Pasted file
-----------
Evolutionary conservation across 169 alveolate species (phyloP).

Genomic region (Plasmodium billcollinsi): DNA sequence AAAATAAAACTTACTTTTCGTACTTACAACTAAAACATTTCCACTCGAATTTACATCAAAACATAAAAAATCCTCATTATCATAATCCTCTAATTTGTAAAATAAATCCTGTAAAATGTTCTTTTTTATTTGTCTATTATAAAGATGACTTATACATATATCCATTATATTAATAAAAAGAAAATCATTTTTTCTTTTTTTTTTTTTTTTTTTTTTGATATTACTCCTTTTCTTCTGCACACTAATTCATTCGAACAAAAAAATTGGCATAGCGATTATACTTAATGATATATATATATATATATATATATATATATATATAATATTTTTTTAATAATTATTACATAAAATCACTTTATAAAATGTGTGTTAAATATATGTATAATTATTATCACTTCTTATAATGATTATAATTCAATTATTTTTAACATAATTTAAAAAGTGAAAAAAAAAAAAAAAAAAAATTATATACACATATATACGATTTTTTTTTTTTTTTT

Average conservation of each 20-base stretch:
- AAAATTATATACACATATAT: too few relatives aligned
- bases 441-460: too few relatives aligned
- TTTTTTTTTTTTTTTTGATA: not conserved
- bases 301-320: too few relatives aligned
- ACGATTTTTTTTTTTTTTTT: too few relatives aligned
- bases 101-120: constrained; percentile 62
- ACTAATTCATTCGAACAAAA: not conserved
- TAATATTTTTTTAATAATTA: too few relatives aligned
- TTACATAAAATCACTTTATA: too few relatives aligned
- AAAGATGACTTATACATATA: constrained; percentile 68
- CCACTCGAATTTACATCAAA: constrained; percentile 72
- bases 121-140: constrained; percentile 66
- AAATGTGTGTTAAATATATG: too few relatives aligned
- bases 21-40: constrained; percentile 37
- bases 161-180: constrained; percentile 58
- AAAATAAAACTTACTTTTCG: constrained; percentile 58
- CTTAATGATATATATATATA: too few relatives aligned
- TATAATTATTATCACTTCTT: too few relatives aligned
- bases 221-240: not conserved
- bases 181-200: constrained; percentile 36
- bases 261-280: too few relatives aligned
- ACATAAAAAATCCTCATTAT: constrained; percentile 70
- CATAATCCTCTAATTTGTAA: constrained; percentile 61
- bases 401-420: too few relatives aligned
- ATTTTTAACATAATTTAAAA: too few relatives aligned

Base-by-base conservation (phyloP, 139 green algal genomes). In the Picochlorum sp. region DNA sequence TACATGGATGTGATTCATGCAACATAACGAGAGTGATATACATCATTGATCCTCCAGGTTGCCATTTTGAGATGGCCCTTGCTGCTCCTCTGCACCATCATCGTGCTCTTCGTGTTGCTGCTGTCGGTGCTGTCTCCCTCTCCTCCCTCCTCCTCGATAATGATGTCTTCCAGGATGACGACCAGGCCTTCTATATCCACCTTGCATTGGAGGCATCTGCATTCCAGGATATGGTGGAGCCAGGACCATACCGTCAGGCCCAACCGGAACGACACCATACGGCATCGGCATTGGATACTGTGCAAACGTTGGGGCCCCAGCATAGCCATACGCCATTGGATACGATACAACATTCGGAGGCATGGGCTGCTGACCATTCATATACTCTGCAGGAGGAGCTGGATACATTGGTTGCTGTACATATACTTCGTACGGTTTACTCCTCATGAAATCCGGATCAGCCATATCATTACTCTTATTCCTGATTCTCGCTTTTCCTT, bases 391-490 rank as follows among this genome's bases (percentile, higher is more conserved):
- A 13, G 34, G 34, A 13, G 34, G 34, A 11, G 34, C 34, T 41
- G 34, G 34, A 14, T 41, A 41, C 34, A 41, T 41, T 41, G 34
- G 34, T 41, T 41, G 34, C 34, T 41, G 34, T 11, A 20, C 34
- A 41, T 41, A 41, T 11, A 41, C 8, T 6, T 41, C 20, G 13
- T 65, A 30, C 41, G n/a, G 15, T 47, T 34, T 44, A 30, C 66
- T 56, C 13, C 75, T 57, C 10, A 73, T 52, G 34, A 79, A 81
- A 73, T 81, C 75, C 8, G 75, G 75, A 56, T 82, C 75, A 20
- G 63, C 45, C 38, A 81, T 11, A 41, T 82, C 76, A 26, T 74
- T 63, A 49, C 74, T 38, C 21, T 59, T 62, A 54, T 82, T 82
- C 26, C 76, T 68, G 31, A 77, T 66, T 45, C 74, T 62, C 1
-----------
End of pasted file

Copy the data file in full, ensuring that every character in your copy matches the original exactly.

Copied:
Evolutionary conservation across 169 alveolate species (phyloP).

Genomic region (Plasmodium billcollinsi): DNA sequence AAAATAAAACTTACTTTTCGTACTTACAACTAAAACATTTCCACTCGAATTTACATCAAAACATAAAAAATCCTCATTATCATAATCCTCTAATTTGTAAAATAAATCCTGTAAAATGTTCTTTTTTATTTGTCTATTATAAAGATGACTTATACATATATCCATTATATTAATAAAAAGAAAATCATTTTTTCTTTTTTTTTTTTTTTTTTTTTTGATATTACTCCTTTTCTTCTGCACACTAATTCATTCGAACAAAAAAATTGGCATAGCGATTATACTTAATGATATATATATATATATATATATATATATATATATAATATTTTTTTAATAATTATTACATAAAATCACTTTATAAAATGTGTGTTAAATATATGTATAATTATTATCACTTCTTATAATGATTATAATTCAATTATTTTTAACATAATTTAAAAAGTGAAAAAAAAAAAAAAAAAAAATTATATACACATATATACGATTTTTTTTTTTTTTTT

Average conservation of each 20-base stretch:
- AAAATTATATACACATATAT: too few relatives aligned
- bases 441-460: too few relatives aligned
- TTTTTTTTTTTTTTTTGATA: not conserved
- bases 301-320: too few relatives aligned
- ACGATTTTTTTTTTTTTTTT: too few relatives aligned
- bases 101-120: constrained; percentile 62
- ACTAATTCATTCGAACAAAA: not conserved
- TAATATTTTTTTAATAATTA: too few relatives aligned
- TTACATAAAATCACTTTATA: too few relatives aligned
- AAAGATGACTTATACATATA: constrained; percentile 68
- CCACTCGAATTTACATCAAA: constrained; percentile 72
- bases 121-140: constrained; percentile 66
- AAATGTGTGTTAAATATATG: too few relatives aligned
- bases 21-40: constrained; percentile 37
- bases 161-180: constrained; percentile 58
- AAAATAAAACTTACTTTTCG: constrained; percentile 58
- CTTAATGATATATATATATA: too few relatives aligned
- TATAATTATTATCACTTCTT: too few relatives aligned
- bases 221-240: not conserved
- bases 181-200: constrained; percentile 36
- bases 261-280: too few relatives aligned
- ACATAAAAAATCCTCATTAT: constrained; percentile 70
- CATAATCCTCTAATTTGTAA: constrained; percentile 61
- bases 401-420: too few relatives aligned
- ATTTTTAACATAATTTAAAA: too few relatives aligned

Base-by-base conservation (phyloP, 139 green algal genomes). In the Picochlorum sp. region DNA sequence TACATGGATGTGATTCATGCAACATAACGAGAGTGATATACATCATTGATCCTCCAGGTTGCCATTTTGAGATGGCCCTTGCTGCTCCTCTGCACCATCATCGTGCTCTTCGTGTTGCTGCTGTCGGTGCTGTCTCCCTCTCCTCCCTCCTCCTCGATAATGATGTCTTCCAGGATGACGACCAGGCCTTCTATATCCACCTTGCATTGGAGGCATCTGCATTCCAGGATATGGTGGAGCCAGGACCATACCGTCAGGCCCAACCGGAACGACACCATACGGCATCGGCATTGGATACTGTGCAAACGTTGGGGCCCCAGCATAGCCATACGCCATTGGATACGATACAACATTCGGAGGCATGGGCTGCTGACCATTCATATACTCTGCAGGAGGAGCTGGATACATTGGTTGCTGTACATATACTTCGTACGGTTTACTCCTCATGAAATCCGGATCAGCCATATCATTACTCTTATTCCTGATTCTCGCTTTTCCTT, bases 391-490 rank as follows among this genome's bases (percentile, higher is more conserved):
- A 13, G 34, G 34, A 13, G 34, G 34, A 11, G 34, C 34, T 41
- G 34, G 34, A 14, T 41, A 41, C 34, A 41, T 41, T 41, G 34
- G 34, T 41, T 41, G 34, C 34, T 41, G 34, T 11, A 20, C 34
- A 41, T 41, A 41, T 11, A 41, C 8, T 6, T 41, C 20, G 13
- T 65, A 30, C 41, G n/a, G 15, T 47, T 34, T 44, A 30, C 66
- T 56, C 13, C 75, T 57, C 10, A 73, T 52, G 34, A 79, A 81
- A 73, T 81, C 75, C 8, G 75, G 75, A 56, T 82, C 75, A 20
- G 63, C 45, C 38, A 81, T 11, A 41, T 82, C 76, A 26, T 74
- T 63, A 49, C 74, T 38, C 21, T 59, T 62, A 54, T 82, T 82
- C 26, C 76, T 68, G 31, A 77, T 66, T 45, C 74, T 62, C 1